US President Trump calls the US Fed 'crazy', stock declines a 'correction'

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US President Trump calls the US Fed 'crazy', stock declines a 'correction'

The Federal Reserve can likely stop raising USA interest rates once they reach about 3 per cent, as long as inflation remains around 2 per cent and the economy is doing well, Chicago Federal Reserve President Charles Evans suggested on Wednesday.

Trump, who has been critical of the central bank's interest rate increases, tells reporters after landing in Erie, Pennsylvania, that he thinks "the Fed is making a mistake".

"The Fed has gone insane", he told reporters on Wednesday as he arrived in Pennsylvania for a campaign rally.

He described the path of rate increases - most recently to a level of 2-2.25% - as "crazy", adding that the stock market reaction was the "correction that we've been waiting for".

The Dow Jones Industrial Average plummeted 832 points on Wednesday, recording its largest single-day point drop since February.

Mnuchin declined to comment on Trump's latest attack on the US central bank, though he repeated that the Fed has independence.

"I'd rather pay down debt or do other things, create more jobs, so I'm anxious about the fact that they seem to like raising interest rates". Powell said last week he expects to stick with the current path of gradual interest-rate hikes while monitoring risks in the economy.

On Wednesday, the Dow fell 831 points, or 3.1 percent, to 25,598.

White House Press Secretary Sarah Sanders said in a statement following the close of markets that the U.S. economy is "incredibly strong" despite the selloff, which analysts attributed in part to trade tensions with China.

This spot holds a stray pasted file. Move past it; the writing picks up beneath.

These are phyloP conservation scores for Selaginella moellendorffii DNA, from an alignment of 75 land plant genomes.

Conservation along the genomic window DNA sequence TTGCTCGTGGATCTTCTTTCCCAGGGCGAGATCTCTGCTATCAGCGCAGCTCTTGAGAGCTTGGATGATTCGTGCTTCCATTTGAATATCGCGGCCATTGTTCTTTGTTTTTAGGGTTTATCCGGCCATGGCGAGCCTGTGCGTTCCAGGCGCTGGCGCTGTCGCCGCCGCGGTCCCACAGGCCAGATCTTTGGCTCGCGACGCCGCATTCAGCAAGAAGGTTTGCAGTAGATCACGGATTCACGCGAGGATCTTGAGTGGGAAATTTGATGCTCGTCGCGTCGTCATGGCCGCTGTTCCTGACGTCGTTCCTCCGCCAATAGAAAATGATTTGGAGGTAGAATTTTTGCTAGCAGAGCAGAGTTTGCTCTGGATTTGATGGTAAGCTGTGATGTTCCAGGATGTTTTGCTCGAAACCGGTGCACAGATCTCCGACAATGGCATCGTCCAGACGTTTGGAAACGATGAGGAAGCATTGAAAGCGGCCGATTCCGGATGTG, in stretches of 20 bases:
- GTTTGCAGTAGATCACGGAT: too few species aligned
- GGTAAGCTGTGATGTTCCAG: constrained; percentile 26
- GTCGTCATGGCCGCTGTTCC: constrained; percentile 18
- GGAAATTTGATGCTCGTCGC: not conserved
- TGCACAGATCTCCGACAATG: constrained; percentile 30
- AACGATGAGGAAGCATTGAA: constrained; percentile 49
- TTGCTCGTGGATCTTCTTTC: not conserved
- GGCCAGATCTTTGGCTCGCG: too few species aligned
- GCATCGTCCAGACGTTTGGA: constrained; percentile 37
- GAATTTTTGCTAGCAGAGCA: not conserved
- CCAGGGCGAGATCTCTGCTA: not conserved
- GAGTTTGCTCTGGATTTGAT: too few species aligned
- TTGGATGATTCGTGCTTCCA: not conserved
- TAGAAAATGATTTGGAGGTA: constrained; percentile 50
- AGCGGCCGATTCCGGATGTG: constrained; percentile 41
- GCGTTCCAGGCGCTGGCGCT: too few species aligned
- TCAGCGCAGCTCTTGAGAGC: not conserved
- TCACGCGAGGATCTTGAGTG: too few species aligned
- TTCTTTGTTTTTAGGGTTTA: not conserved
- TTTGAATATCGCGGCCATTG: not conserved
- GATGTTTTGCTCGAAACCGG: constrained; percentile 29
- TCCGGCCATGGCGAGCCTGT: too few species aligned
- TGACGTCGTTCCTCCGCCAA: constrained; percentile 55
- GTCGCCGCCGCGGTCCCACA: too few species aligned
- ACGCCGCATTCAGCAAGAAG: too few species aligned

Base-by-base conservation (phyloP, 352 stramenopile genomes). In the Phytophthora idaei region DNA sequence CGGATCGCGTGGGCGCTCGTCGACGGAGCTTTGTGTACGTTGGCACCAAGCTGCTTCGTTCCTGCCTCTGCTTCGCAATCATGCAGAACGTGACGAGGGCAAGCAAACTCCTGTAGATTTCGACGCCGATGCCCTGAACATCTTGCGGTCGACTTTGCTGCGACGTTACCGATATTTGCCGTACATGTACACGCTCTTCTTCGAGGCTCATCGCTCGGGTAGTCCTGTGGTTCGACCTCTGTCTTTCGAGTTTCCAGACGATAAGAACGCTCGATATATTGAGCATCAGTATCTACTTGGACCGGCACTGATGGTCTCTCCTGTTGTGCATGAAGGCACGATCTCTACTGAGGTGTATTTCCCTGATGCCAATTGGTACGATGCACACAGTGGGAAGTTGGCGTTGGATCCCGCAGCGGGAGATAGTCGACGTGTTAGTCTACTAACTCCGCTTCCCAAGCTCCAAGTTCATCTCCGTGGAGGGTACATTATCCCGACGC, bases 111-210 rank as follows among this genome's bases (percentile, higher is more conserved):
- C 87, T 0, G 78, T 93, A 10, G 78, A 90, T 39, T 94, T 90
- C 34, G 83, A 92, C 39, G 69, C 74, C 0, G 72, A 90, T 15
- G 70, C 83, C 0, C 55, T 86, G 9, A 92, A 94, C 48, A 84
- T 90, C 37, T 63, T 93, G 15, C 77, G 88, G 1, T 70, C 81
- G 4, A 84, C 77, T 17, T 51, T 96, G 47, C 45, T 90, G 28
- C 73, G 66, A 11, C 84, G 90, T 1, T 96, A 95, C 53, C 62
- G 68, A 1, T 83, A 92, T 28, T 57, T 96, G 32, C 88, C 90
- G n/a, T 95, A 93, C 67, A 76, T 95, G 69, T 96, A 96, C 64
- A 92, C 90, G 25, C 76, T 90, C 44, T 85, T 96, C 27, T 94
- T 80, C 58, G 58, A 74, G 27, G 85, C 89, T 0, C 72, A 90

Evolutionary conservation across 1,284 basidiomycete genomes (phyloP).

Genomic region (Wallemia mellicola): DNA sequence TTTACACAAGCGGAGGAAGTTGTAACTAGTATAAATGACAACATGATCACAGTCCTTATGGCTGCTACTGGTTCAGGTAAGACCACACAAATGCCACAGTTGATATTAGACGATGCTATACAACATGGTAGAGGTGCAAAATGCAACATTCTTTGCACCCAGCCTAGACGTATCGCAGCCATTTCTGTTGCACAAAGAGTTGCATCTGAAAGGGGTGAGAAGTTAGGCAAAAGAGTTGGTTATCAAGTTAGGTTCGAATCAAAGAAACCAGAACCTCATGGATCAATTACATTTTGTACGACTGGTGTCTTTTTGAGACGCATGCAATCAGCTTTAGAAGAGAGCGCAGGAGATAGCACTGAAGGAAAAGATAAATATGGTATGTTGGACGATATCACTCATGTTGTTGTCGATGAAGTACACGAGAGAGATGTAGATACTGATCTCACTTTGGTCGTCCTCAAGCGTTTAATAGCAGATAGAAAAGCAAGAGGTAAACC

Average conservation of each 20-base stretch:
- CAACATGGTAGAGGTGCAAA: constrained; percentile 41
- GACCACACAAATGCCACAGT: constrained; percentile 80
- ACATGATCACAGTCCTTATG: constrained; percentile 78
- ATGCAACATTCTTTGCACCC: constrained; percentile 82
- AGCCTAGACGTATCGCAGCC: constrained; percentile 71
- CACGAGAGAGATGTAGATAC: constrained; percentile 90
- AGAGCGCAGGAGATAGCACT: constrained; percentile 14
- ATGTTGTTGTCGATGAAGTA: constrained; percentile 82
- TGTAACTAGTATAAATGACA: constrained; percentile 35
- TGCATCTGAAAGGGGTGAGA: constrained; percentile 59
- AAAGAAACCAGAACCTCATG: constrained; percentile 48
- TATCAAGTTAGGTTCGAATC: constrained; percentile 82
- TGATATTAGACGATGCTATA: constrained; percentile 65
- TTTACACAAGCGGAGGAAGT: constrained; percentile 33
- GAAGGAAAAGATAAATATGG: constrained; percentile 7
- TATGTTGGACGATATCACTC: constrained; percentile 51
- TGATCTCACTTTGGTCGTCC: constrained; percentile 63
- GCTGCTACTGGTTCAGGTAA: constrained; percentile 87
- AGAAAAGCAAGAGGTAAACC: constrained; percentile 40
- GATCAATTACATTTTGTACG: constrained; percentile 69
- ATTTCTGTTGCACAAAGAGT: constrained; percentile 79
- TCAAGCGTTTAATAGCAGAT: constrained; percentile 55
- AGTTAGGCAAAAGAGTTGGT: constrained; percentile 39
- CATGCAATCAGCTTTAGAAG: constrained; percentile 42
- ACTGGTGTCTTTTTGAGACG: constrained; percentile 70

The Fed last raised interest rates in September and left intact its plans to steadily tighten monetary policy, as it forecast that the US economy would enjoy at least three more years of economic growth.

"Markets are not efficient and markets move in both directions and at times they overshoot in both directions", Mnuchin said early Thursday in an interview on the sidelines of the International Monetary Fund annual meetings in Bali, Indonesia.

Strong economic data and a positive outlook from Fed officials have led to a sell-off in US Treasury bonds, particularly longer-term ones, sparking concerns about even higher interest rates. "President Trump's economic policies are the reasons for these historic successes and they have created a solid base for continued growth".

He has frequently criticized the U.S. central bank for gradually raising interest rates, and on Wednesday reiterated his position: "I really disagree with what the Fed is doing".

During an event earlier Wednesday amid the sell-off, Trump and his top economic adviser, Larry Kudlow, said they believed the US economy was strong.

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